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The future of retail metrics

Convergence in retail moving to channel-agnostic approaches

Over the past decade, traditional retail has faced unprecedented disruption. Consumers have more choice, competition is increasing, and convergence across industries has changed business dynamics. As retailers shift strategies to remain competitive, measures of success should also change with the times.

Retail metrics: Measuring success in a shifting marketplace

Traditional retail success metrics are becoming obsolete in today’s digitally enabled economy. The impact of digital is amplified by the sheer number and diversity of companies competing for the same wallet share, shifting the focus from where transactions take place to issues such as revenue growth, profitability, unique consumers, capital deployment, and cash management.

Taking this into account, industry stakeholders should develop new ways to measure performance and define marketplace success. Traditional retail key operational metrics, particularly those reported externally, focus on two main areas:

  • Same-store sales: Success of an individual store over a set time frame to determine whether it is performing above or below expectations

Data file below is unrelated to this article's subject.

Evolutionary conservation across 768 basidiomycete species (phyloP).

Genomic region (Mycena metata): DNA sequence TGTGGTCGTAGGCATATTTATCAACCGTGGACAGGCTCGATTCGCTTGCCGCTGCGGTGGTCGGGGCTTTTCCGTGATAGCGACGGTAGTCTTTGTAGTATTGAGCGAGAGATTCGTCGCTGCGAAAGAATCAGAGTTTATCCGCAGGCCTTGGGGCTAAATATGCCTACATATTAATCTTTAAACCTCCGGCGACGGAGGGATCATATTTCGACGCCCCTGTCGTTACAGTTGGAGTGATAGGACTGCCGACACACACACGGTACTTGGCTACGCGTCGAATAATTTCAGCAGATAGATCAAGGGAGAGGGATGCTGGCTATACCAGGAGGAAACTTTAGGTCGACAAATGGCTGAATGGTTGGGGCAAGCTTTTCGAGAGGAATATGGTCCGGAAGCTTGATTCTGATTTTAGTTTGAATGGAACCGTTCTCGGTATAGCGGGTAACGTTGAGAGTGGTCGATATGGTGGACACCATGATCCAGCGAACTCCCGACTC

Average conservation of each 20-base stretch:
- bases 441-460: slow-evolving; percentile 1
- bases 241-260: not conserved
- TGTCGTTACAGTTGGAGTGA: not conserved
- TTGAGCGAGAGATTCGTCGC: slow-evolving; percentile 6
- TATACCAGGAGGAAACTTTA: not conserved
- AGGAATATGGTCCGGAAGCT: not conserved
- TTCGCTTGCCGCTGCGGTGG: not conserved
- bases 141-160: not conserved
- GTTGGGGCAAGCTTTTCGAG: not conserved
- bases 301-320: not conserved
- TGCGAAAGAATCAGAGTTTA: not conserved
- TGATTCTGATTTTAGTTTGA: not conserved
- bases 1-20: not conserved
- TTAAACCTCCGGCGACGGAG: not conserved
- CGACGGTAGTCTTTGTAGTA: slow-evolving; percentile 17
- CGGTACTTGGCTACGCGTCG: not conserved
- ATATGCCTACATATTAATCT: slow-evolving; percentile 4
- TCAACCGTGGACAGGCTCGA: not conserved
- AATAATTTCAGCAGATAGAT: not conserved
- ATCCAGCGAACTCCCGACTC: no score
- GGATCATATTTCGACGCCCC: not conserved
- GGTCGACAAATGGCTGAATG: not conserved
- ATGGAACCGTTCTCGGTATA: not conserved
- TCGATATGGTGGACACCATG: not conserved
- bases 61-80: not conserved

• Sales per square foot: Measure of the efficiency of sales considering the size of a store

In a recent survey of retail CFOs and finance executives, 88 percent said they are rethinking metrics to accurately align to cross-channel operations, only 32 percent said their internal metrics “really align” with how they measure themselves externally, and just 8 percent believe their metrics are properly positioned to address changes in the retail environment.

If today’s metrics aren’t painting an accurate picture of the businesses we’re trying to measure, then the logical move is to change our perspective. Companies should make fundamental changes to how they define success and to what they measure.

Defining value with channel-agnostic retail metrics

We’ve witnessed a proliferation of new business and profit models focused on enabling consumer choice and fulfilling demand. Retailers and competitors from other consumer-focused companies have developed variations on subscriptions, marketplaces, fulfillment as a service, in-house ad and media networks, web and cloud services, licensing internal technologies, and venture funds.

In many cases, these additional profit models can help businesses improve their bottom line and maintain their customer base, but determining their true value is extremely difficult with traditional retail metrics.

If competing companies—no matter where they are in their growth cycle—are playing the same game and vying for the same wallet share, then performance metrics should use the same set of rules and methodologies.

Rather than measuring these companies differently, what if we held all competitors to a similarly high standard? What if we looked at how all companies leverage their consumer base, deliver on their core business, and create a sustainable profit model? What if we use metrics to see how companies drive relevance, top-line growth, and solid returns on capital?

Retail models have evolved, creating a variety of profit drivers
Retail profit models

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Defining the new retail metrics